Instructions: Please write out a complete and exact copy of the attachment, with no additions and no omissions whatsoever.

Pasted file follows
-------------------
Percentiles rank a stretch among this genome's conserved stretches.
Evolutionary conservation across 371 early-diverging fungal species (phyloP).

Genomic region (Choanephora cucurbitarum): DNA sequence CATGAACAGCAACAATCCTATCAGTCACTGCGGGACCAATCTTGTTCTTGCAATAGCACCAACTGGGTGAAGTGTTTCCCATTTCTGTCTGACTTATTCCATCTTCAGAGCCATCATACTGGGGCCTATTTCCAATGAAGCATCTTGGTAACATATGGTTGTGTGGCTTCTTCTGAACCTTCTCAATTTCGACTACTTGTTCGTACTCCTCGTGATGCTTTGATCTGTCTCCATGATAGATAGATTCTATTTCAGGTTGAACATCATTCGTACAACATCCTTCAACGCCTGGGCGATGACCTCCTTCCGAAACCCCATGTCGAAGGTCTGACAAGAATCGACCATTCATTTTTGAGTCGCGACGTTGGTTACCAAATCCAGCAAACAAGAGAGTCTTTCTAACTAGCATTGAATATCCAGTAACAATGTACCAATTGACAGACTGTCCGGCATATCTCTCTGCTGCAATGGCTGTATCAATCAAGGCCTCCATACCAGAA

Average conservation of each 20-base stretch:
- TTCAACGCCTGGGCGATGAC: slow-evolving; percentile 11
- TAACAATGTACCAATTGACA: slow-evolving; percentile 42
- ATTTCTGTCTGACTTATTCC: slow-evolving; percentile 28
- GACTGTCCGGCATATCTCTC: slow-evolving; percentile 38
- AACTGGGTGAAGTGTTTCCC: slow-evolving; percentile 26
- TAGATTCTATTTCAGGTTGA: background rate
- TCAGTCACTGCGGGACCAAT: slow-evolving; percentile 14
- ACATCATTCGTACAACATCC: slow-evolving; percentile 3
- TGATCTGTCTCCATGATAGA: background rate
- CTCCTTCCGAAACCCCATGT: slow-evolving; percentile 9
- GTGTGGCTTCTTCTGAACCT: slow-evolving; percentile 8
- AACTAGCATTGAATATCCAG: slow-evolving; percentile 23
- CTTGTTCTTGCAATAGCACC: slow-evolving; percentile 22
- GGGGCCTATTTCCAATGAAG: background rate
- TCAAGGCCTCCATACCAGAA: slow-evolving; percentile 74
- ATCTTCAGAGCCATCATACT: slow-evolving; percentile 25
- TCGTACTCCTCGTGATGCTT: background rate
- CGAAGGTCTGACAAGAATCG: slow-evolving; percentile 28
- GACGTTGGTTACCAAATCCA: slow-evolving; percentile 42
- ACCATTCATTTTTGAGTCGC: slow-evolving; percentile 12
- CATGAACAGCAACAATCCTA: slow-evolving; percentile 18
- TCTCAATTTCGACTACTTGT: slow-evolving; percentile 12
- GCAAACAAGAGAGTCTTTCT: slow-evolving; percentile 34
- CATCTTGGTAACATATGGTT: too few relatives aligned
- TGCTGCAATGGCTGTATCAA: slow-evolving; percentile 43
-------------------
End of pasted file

Percentiles rank a stretch among this genome's conserved stretches.
Evolutionary conservation across 371 early-diverging fungal species (phyloP).

Genomic region (Choanephora cucurbitarum): DNA sequence CATGAACAGCAACAATCCTATCAGTCACTGCGGGACCAATCTTGTTCTTGCAATAGCACCAACTGGGTGAAGTGTTTCCCATTTCTGTCTGACTTATTCCATCTTCAGAGCCATCATACTGGGGCCTATTTCCAATGAAGCATCTTGGTAACATATGGTTGTGTGGCTTCTTCTGAACCTTCTCAATTTCGACTACTTGTTCGTACTCCTCGTGATGCTTTGATCTGTCTCCATGATAGATAGATTCTATTTCAGGTTGAACATCATTCGTACAACATCCTTCAACGCCTGGGCGATGACCTCCTTCCGAAACCCCATGTCGAAGGTCTGACAAGAATCGACCATTCATTTTTGAGTCGCGACGTTGGTTACCAAATCCAGCAAACAAGAGAGTCTTTCTAACTAGCATTGAATATCCAGTAACAATGTACCAATTGACAGACTGTCCGGCATATCTCTCTGCTGCAATGGCTGTATCAATCAAGGCCTCCATACCAGAA

Average conservation of each 20-base stretch:
- TTCAACGCCTGGGCGATGAC: slow-evolving; percentile 11
- TAACAATGTACCAATTGACA: slow-evolving; percentile 42
- ATTTCTGTCTGACTTATTCC: slow-evolving; percentile 28
- GACTGTCCGGCATATCTCTC: slow-evolving; percentile 38
- AACTGGGTGAAGTGTTTCCC: slow-evolving; percentile 26
- TAGATTCTATTTCAGGTTGA: background rate
- TCAGTCACTGCGGGACCAAT: slow-evolving; percentile 14
- ACATCATTCGTACAACATCC: slow-evolving; percentile 3
- TGATCTGTCTCCATGATAGA: background rate
- CTCCTTCCGAAACCCCATGT: slow-evolving; percentile 9
- GTGTGGCTTCTTCTGAACCT: slow-evolving; percentile 8
- AACTAGCATTGAATATCCAG: slow-evolving; percentile 23
- CTTGTTCTTGCAATAGCACC: slow-evolving; percentile 22
- GGGGCCTATTTCCAATGAAG: background rate
- TCAAGGCCTCCATACCAGAA: slow-evolving; percentile 74
- ATCTTCAGAGCCATCATACT: slow-evolving; percentile 25
- TCGTACTCCTCGTGATGCTT: background rate
- CGAAGGTCTGACAAGAATCG: slow-evolving; percentile 28
- GACGTTGGTTACCAAATCCA: slow-evolving; percentile 42
- ACCATTCATTTTTGAGTCGC: slow-evolving; percentile 12
- CATGAACAGCAACAATCCTA: slow-evolving; percentile 18
- TCTCAATTTCGACTACTTGT: slow-evolving; percentile 12
- GCAAACAAGAGAGTCTTTCT: slow-evolving; percentile 34
- CATCTTGGTAACATATGGTT: too few relatives aligned
- TGCTGCAATGGCTGTATCAA: slow-evolving; percentile 43